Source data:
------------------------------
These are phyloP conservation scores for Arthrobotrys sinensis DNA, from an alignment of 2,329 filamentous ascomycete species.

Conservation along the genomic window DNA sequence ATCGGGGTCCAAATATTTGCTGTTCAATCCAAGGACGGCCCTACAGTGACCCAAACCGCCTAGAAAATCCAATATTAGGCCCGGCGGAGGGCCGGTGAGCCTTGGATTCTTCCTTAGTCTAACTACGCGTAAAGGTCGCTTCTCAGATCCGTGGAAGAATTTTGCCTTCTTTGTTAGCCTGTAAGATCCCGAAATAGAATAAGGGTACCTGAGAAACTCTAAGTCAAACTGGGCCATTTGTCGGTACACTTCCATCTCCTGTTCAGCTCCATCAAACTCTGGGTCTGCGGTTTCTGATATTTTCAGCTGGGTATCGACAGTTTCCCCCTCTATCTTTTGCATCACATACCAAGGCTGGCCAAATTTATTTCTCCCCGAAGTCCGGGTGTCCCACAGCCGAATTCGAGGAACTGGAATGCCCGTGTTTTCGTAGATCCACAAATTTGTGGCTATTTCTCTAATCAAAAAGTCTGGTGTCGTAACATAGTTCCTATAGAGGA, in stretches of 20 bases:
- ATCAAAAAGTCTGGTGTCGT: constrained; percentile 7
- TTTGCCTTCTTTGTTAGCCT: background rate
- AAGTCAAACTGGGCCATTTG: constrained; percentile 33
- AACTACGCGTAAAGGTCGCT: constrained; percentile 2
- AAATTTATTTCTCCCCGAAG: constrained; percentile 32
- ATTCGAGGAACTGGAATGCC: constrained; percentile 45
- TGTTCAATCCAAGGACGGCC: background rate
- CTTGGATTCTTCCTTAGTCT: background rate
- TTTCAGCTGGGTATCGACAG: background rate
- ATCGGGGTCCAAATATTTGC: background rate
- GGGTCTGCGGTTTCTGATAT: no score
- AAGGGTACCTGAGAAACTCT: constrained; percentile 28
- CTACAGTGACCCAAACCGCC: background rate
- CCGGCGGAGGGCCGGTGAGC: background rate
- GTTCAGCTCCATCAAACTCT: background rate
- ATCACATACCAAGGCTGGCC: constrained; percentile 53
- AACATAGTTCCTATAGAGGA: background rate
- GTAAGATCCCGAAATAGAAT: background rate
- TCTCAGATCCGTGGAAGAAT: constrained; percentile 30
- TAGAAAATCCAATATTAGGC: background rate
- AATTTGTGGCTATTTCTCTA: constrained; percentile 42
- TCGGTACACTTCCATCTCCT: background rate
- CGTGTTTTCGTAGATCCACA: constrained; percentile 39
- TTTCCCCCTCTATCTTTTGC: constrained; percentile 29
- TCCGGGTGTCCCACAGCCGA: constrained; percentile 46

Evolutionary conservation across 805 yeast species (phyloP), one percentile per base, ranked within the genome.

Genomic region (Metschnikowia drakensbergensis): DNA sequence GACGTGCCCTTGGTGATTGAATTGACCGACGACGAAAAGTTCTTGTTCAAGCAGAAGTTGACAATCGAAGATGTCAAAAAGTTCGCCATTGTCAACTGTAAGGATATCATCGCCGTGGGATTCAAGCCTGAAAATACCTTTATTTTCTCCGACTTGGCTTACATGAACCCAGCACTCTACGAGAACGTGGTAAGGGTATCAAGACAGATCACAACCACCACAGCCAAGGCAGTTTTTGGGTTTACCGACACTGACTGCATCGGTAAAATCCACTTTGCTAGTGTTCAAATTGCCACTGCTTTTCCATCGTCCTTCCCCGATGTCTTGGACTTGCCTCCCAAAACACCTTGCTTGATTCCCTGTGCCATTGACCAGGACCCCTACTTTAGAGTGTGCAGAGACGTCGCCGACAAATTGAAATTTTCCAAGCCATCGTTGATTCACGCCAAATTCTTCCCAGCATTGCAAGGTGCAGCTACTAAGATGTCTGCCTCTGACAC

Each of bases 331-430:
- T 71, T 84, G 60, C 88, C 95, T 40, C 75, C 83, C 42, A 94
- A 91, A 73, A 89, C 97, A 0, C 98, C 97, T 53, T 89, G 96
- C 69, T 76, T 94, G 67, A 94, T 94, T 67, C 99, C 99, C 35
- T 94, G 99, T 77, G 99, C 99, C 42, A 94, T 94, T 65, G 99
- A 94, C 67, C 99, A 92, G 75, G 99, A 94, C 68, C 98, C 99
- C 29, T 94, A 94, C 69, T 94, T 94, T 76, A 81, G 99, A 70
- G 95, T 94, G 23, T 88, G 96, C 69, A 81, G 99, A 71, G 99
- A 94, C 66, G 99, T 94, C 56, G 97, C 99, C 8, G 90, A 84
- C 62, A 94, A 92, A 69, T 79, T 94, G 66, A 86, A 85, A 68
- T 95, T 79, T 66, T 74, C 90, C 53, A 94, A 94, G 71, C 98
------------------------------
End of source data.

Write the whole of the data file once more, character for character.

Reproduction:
These are phyloP conservation scores for Arthrobotrys sinensis DNA, from an alignment of 2,329 filamentous ascomycete species.

Conservation along the genomic window DNA sequence ATCGGGGTCCAAATATTTGCTGTTCAATCCAAGGACGGCCCTACAGTGACCCAAACCGCCTAGAAAATCCAATATTAGGCCCGGCGGAGGGCCGGTGAGCCTTGGATTCTTCCTTAGTCTAACTACGCGTAAAGGTCGCTTCTCAGATCCGTGGAAGAATTTTGCCTTCTTTGTTAGCCTGTAAGATCCCGAAATAGAATAAGGGTACCTGAGAAACTCTAAGTCAAACTGGGCCATTTGTCGGTACACTTCCATCTCCTGTTCAGCTCCATCAAACTCTGGGTCTGCGGTTTCTGATATTTTCAGCTGGGTATCGACAGTTTCCCCCTCTATCTTTTGCATCACATACCAAGGCTGGCCAAATTTATTTCTCCCCGAAGTCCGGGTGTCCCACAGCCGAATTCGAGGAACTGGAATGCCCGTGTTTTCGTAGATCCACAAATTTGTGGCTATTTCTCTAATCAAAAAGTCTGGTGTCGTAACATAGTTCCTATAGAGGA, in stretches of 20 bases:
- ATCAAAAAGTCTGGTGTCGT: constrained; percentile 7
- TTTGCCTTCTTTGTTAGCCT: background rate
- AAGTCAAACTGGGCCATTTG: constrained; percentile 33
- AACTACGCGTAAAGGTCGCT: constrained; percentile 2
- AAATTTATTTCTCCCCGAAG: constrained; percentile 32
- ATTCGAGGAACTGGAATGCC: constrained; percentile 45
- TGTTCAATCCAAGGACGGCC: background rate
- CTTGGATTCTTCCTTAGTCT: background rate
- TTTCAGCTGGGTATCGACAG: background rate
- ATCGGGGTCCAAATATTTGC: background rate
- GGGTCTGCGGTTTCTGATAT: no score
- AAGGGTACCTGAGAAACTCT: constrained; percentile 28
- CTACAGTGACCCAAACCGCC: background rate
- CCGGCGGAGGGCCGGTGAGC: background rate
- GTTCAGCTCCATCAAACTCT: background rate
- ATCACATACCAAGGCTGGCC: constrained; percentile 53
- AACATAGTTCCTATAGAGGA: background rate
- GTAAGATCCCGAAATAGAAT: background rate
- TCTCAGATCCGTGGAAGAAT: constrained; percentile 30
- TAGAAAATCCAATATTAGGC: background rate
- AATTTGTGGCTATTTCTCTA: constrained; percentile 42
- TCGGTACACTTCCATCTCCT: background rate
- CGTGTTTTCGTAGATCCACA: constrained; percentile 39
- TTTCCCCCTCTATCTTTTGC: constrained; percentile 29
- TCCGGGTGTCCCACAGCCGA: constrained; percentile 46

Evolutionary conservation across 805 yeast species (phyloP), one percentile per base, ranked within the genome.

Genomic region (Metschnikowia drakensbergensis): DNA sequence GACGTGCCCTTGGTGATTGAATTGACCGACGACGAAAAGTTCTTGTTCAAGCAGAAGTTGACAATCGAAGATGTCAAAAAGTTCGCCATTGTCAACTGTAAGGATATCATCGCCGTGGGATTCAAGCCTGAAAATACCTTTATTTTCTCCGACTTGGCTTACATGAACCCAGCACTCTACGAGAACGTGGTAAGGGTATCAAGACAGATCACAACCACCACAGCCAAGGCAGTTTTTGGGTTTACCGACACTGACTGCATCGGTAAAATCCACTTTGCTAGTGTTCAAATTGCCACTGCTTTTCCATCGTCCTTCCCCGATGTCTTGGACTTGCCTCCCAAAACACCTTGCTTGATTCCCTGTGCCATTGACCAGGACCCCTACTTTAGAGTGTGCAGAGACGTCGCCGACAAATTGAAATTTTCCAAGCCATCGTTGATTCACGCCAAATTCTTCCCAGCATTGCAAGGTGCAGCTACTAAGATGTCTGCCTCTGACAC

Each of bases 331-430:
- T 71, T 84, G 60, C 88, C 95, T 40, C 75, C 83, C 42, A 94
- A 91, A 73, A 89, C 97, A 0, C 98, C 97, T 53, T 89, G 96
- C 69, T 76, T 94, G 67, A 94, T 94, T 67, C 99, C 99, C 35
- T 94, G 99, T 77, G 99, C 99, C 42, A 94, T 94, T 65, G 99
- A 94, C 67, C 99, A 92, G 75, G 99, A 94, C 68, C 98, C 99
- C 29, T 94, A 94, C 69, T 94, T 94, T 76, A 81, G 99, A 70
- G 95, T 94, G 23, T 88, G 96, C 69, A 81, G 99, A 71, G 99
- A 94, C 66, G 99, T 94, C 56, G 97, C 99, C 8, G 90, A 84
- C 62, A 94, A 92, A 69, T 79, T 94, G 66, A 86, A 85, A 68
- T 95, T 79, T 66, T 74, C 90, C 53, A 94, A 94, G 71, C 98